With contractual decisions looming, Nats missed chance at stress-free World Series run

"This is the year."

That's the motto for almost every D.C. sports fan when their team is headed for the postseason.

The Nats led a weak NL East the entire season and clinched a spot to play October baseball early into September.


The team overcame the obstacle of being plagued with injuries and with pitchers like Stephen Strasburg and Max Scherzer having a strong bullpen to back them up, the stars were aligning for the team to go all the way.

But now with players like Bryce Harper and Daniel Murphy having contracts up for grabs in 2019, Nationals reporter Chelsea Janes says 2017 was really the last chance for the team to win a stress-free title.

"I think those questions you've raised like Bryce [Harper's] contract, [Daniel} Murphy may be leaving, you know Rizzo's contract's up after next year, I think those are the things they didn't have to deal with this year that made this such a free chance," Janes said on the Sports Junkies Friday.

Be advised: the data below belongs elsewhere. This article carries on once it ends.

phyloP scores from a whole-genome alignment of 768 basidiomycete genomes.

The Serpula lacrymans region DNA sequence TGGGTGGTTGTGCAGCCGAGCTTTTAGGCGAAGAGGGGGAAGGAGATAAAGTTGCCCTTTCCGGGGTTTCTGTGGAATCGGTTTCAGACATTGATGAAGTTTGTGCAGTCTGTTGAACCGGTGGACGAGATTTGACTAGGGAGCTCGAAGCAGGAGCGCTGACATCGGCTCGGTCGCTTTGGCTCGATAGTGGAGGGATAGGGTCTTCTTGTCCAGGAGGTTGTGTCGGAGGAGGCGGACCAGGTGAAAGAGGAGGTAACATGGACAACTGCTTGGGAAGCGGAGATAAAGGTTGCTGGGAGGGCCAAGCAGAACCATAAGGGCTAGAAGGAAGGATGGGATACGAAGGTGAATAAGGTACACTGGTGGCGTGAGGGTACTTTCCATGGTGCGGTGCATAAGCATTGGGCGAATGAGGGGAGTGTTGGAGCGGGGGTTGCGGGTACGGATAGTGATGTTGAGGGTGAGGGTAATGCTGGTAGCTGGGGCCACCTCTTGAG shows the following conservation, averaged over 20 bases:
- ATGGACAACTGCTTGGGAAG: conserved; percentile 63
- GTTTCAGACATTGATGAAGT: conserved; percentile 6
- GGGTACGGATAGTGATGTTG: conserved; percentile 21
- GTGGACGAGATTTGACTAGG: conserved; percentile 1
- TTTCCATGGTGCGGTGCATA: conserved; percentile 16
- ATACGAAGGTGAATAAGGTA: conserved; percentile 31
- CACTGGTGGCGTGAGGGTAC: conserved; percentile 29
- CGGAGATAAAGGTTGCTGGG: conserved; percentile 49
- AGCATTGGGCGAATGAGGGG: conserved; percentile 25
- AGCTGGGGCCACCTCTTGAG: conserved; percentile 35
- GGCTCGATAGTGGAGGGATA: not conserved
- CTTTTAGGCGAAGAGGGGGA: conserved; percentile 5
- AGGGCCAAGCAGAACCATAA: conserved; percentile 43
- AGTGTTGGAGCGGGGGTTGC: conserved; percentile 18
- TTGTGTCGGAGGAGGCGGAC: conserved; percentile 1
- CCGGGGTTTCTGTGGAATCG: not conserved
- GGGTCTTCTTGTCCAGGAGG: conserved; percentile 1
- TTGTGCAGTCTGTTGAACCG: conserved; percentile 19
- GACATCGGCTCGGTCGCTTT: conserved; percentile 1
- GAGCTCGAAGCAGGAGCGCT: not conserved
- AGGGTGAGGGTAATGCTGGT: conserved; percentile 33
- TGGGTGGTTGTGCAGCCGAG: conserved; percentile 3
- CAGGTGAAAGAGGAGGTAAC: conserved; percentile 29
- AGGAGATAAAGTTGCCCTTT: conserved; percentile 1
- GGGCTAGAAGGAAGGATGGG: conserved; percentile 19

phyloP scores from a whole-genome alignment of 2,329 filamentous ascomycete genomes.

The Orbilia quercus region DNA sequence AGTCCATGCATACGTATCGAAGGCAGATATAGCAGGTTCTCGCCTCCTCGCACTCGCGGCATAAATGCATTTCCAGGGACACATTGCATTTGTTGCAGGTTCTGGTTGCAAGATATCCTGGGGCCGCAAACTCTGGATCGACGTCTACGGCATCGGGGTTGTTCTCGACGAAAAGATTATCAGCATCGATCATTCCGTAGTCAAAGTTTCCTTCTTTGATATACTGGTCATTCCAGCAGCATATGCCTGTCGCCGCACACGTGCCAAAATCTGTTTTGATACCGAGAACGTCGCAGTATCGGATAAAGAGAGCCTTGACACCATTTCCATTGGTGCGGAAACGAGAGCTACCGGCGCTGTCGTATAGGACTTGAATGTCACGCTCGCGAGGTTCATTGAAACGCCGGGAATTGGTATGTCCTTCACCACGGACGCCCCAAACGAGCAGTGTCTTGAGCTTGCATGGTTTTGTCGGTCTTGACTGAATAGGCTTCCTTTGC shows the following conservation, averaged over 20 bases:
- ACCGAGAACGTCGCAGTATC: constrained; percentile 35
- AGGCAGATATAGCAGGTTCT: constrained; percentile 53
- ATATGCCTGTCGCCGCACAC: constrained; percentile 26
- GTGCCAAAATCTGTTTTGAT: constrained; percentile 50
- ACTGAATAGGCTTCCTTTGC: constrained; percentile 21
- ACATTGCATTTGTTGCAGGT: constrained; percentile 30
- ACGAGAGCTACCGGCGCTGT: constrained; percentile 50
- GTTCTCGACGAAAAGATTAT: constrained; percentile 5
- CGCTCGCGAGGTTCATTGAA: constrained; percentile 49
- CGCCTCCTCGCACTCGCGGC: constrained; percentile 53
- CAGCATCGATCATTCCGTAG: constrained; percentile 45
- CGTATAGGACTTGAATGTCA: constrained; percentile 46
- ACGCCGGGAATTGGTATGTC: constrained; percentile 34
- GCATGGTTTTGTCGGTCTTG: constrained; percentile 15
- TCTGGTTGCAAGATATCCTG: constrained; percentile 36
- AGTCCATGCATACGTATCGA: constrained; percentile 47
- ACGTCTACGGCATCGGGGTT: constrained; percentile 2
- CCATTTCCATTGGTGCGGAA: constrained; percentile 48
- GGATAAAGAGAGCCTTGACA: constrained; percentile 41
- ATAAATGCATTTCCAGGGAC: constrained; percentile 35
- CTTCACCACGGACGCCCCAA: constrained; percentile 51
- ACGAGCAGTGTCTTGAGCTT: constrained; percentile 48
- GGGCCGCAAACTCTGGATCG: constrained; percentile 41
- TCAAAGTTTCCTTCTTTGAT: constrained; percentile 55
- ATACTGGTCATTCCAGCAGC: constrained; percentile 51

"It was a free chance to just feel good and do it now and not have everyone say this is your absolute last chance, and next year it's their absolute last chance for a little while, I think."

"I mean they're not going to be awful in '19, but they're going to be different and I think they've sort of wasted their free pass here and there's legitimate and kind of unrelenting pressure on them next year to make it happen."

It's hard to make sense of what a team will look like one day after a devastating series loss. One thing that is fairly certain is that time is ticking for the Nats to make it happen with arguably the most talented group of players they've ever had.